Alka Bhatt

I recently participated in two panels hosted by Patients Rising Now about the Food and Drug Administration’s (FDA) Accelerated Approval Program, which allows for the earlier approval of drugs that treat serious conditions. As a life sciences consultant, a trained pharmacist, and a rare disease patient and advocate, I was honored to join health care experts and other patients in meaningful dialogue about the importance of this regulatory pathway. While the panels spoke to different audiences – patients and legislative staffers – both focused on the importance of developing treatments for rare and terminal diseases.


Here are a few key takeaways from the important conversations:

Accelerated approvals can benefit patients who need them the most.

Robin Strongin from the National Consumers League opened the Patients Rising Now Hill Briefing with the history of the accelerated approval pathway and how its creation stemmed from patient activism during the AIDS epidemic in the 1980s and 1990s. Patients collaborated with the FDA and providers to allow quicker approvals using early signs of clinical benefit while maintaining robust safety assessments. In the 30 years since, we have seen 278 accelerated approvals, mostly across rare and terminal diseases. One study shows that cancer treatments approved under this pathway were available approximately three to four years earlier.[1]

Fellow panelist Mel Mann shared his experience as the second patient enrolled in a leukemia clinical trial, after being given only a handful of years left to live. He is since a 28-year terminal leukemia survivor—28 years that allowed him to live a life with his family, watch his daughter grow up to become a physician, and for him to become a patient advocate for clinical trials, cancer patients, and health equity. That leukemia trial was for a medicine that came to market earlier through an accelerated approval indication, and—he underscored—it is this regulatory pathway that allows more life-changing treatments and outcomes for patients who need them most.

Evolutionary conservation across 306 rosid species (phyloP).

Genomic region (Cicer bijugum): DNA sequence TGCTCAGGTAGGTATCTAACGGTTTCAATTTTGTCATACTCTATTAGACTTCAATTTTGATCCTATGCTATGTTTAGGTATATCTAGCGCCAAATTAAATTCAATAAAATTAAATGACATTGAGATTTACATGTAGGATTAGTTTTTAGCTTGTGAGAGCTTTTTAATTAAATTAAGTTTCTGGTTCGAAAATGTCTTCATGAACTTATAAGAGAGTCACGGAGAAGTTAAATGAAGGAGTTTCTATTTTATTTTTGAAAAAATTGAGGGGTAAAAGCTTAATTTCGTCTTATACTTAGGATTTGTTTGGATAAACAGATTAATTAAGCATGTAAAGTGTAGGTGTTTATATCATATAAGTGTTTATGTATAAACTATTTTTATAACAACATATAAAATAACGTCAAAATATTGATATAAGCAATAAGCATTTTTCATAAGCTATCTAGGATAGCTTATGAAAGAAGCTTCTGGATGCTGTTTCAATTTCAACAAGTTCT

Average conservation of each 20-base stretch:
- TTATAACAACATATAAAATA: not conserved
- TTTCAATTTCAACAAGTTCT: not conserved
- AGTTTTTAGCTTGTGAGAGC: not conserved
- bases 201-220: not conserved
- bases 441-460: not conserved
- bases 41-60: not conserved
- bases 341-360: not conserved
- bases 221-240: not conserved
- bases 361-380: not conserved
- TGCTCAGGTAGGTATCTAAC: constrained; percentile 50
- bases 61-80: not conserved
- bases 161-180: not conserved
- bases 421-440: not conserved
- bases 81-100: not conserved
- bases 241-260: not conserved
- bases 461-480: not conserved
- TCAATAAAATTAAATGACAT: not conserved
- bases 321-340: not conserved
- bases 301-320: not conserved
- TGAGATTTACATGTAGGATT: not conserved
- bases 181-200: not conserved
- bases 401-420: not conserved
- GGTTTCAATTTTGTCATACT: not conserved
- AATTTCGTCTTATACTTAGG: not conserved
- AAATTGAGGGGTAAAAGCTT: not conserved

Increased barriers to treatment are dangerous for patients and the future of health care.

Both panels could not ignore the recent decision by the Centers for Medicare and Medicaid Services (CMS) to restrict Medicare coverage for certain Alzheimer's treatments. Panelists discussed the implications for creating additional barriers to therapy after FDA approval, noting how such decisions can limit access patients have to current medications as well as future investment in research and development.

John Stanford, Executive Director of Incubate Coalition, brought this perspective to life: “Biopharmaceutical and biotech investment comes with a great deal of risk, yet the benefit to patients nationwide is unmatched when the system works properly. Regrettably, CMS’ decision could upend this successful system by cutting off investment in the research and development of treatments for Alzheimer’s disease—and many other diseases with unmet medical needs.”

Such precedent, argued the panelists, threatens the current and future treatment options for patients with the highest unmet medical needs. They further underscored that innovation requires coordinated efforts from policymakers, health care stakeholders, and patients, much in the same way the accelerated approval pathway was founded.


Both events reinforced the need to continue highlighting the importance and value of this program and why we as an industry must build on its successes to increase patient access to needed therapies.


[1] Beaver JA, Howie LJ, Pelosof L, et al. A 25-Year Experience of US Food and Drug Administration Accelerated Approval of Malignant Hematology and Oncology Drugs and Biologics: A Review. JAMA oncology. 2018;4(6):849-856